Frankly, I'm surprised the study's finding is that ONLY 15% of the American workforce can be classified as "under the influence" at any given moment -- their research criteria are so strict that I'm beginning to think we're a nation of teetotalers

    And that, my friends, would surely be an impairment -- to health!

    Imbibing and surviving, but never jiving,

    William Campbell Douglass II, MD

  2. Overall Benefits of Tipping a Daily Glass or Two

    Overall Benefits of Tippinga Daily Glass or Two

    Glasses for lasses

    Good drinking = good thinking

    As you well know, a regular feature of the Daily Dose involves me singing the praises of moderate consumption of alcohol. It's an easy topic to revisit often, since lots of studies are proving the health plusses of responsible drinking. Often, this research focuses on the overall benefits of tipping a daily glass or two - things like an increased resistance to heart disease, certain cancers, etc.

    But rarely do such studies separate out these effects respective to the sexes. Although an occasional nip is good for just about everybody, men and women can benefit in different ways. I've come across some studies that show that regular imbibing can carry some particularly attractive benefits for women.

    First off is the U.S. study of women over 70 that concluded a daily alcoholic drink may stave off age-related mental decline. As reported in 2005 by the New England Journal of Medicine, a Harvard University-affiliated study reinforces previous studies' suggestion that moderate drinking may reduce the effects of dementia.

    This research, conducted on a sample of over 11,000 women aged 70-81 for 2 full years, found that those who consumed at least one alcoholic beverage every day scored better on cognitive and memory tests than non-drinkers. The drinkers were also found to run lower risks of mental impairment and cognitive decline over time than the teetotalers. The study made no distinction between types of alcohol: Beer, wine, and liquor all seemed to contribute to the positive effects.

    The study's author, a doctor from Boston's Brigham and Women's Hospital, theorized that alcohol's proven benefits to the heart and blood vessels may also be the root causes of its brain-boosting powers - via improved circulation and blood cholesterol, and by aiding in the body's insulin processing.

    Encouraging news, huh ladies?

    But that's only the beginning: Some Portuguese research found that compounds called polyphenols - antioxidants in wine and beer long known to have anticancer and antiviral properties - appear to significantly reduce women's risk of breast cancer. Keep reading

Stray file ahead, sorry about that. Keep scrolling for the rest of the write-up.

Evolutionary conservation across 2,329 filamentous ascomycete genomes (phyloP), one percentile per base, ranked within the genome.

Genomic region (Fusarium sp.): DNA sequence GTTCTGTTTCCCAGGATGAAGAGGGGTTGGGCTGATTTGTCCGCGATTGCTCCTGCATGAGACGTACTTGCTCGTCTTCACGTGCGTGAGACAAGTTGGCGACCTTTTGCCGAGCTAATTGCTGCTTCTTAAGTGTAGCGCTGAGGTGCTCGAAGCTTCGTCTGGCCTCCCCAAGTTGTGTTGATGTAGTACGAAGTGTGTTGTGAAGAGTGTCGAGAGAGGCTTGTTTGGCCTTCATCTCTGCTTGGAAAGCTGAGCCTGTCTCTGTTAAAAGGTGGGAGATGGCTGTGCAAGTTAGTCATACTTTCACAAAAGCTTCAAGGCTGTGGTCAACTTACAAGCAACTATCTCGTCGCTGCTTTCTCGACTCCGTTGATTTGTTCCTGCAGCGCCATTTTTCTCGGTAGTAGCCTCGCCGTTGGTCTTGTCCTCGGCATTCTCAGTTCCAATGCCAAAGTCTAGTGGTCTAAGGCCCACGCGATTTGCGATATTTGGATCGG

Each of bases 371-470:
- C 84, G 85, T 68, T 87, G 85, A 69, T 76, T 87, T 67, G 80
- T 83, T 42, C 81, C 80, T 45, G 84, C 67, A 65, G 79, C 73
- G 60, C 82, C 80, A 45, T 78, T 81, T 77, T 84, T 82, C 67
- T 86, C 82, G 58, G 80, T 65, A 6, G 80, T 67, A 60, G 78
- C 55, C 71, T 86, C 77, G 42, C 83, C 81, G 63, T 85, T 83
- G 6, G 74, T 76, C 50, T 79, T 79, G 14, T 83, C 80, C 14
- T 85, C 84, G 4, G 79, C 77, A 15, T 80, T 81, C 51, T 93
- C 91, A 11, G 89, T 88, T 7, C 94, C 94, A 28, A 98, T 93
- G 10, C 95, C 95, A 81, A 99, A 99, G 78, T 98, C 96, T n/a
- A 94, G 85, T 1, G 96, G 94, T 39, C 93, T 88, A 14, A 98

Beer batters wine and liquor in cancer fighting?

    Even the medical establishment has embraced polyphenols (antioxidant compounds in beer and wine) as powerful weapons against heart disease for people of both sexes, and all ages. But most research lately has focused on the polyphenols found in red wine, specifically a powerful one called resveratrol.

    But here's an interesting note about polyphenols, courtesy of the British Beer and Pub Association: The Portuguese study mentioned above found another polyphenol called xanthohumol was actually MORE powerful than resveratrol at slowing breast cancer cell growth. And where can you girls get xanthohumol?

    Beer, of course.

    Also according to the British suds lobby, a glass of the average beer contains only 41 calories - less then either milk or fruit juice, and far below wine's 77 calories or hard liquor's whopping 250!

    That means for those watching their waistlines hoisting a daily pint or two may be the best way to go to get all the health benefits of alcohol with the minimum of caloric impact. If you ask me, though (remember, I don't work for the beer lobby), however you get your daily drink is perfectly fine

    Especially if you want to stay mentally sharp and cancer-free, ladies.

    Tipping a glass, but not tipping the scales,

    William Campbell Douglass II, MD

  3. Moderate Alcohol Consumption Benefits Women

    Regular responsible drinking carries particular health benefits for women; Beer found to contain very powerful antioxidant that slows breast cancer growth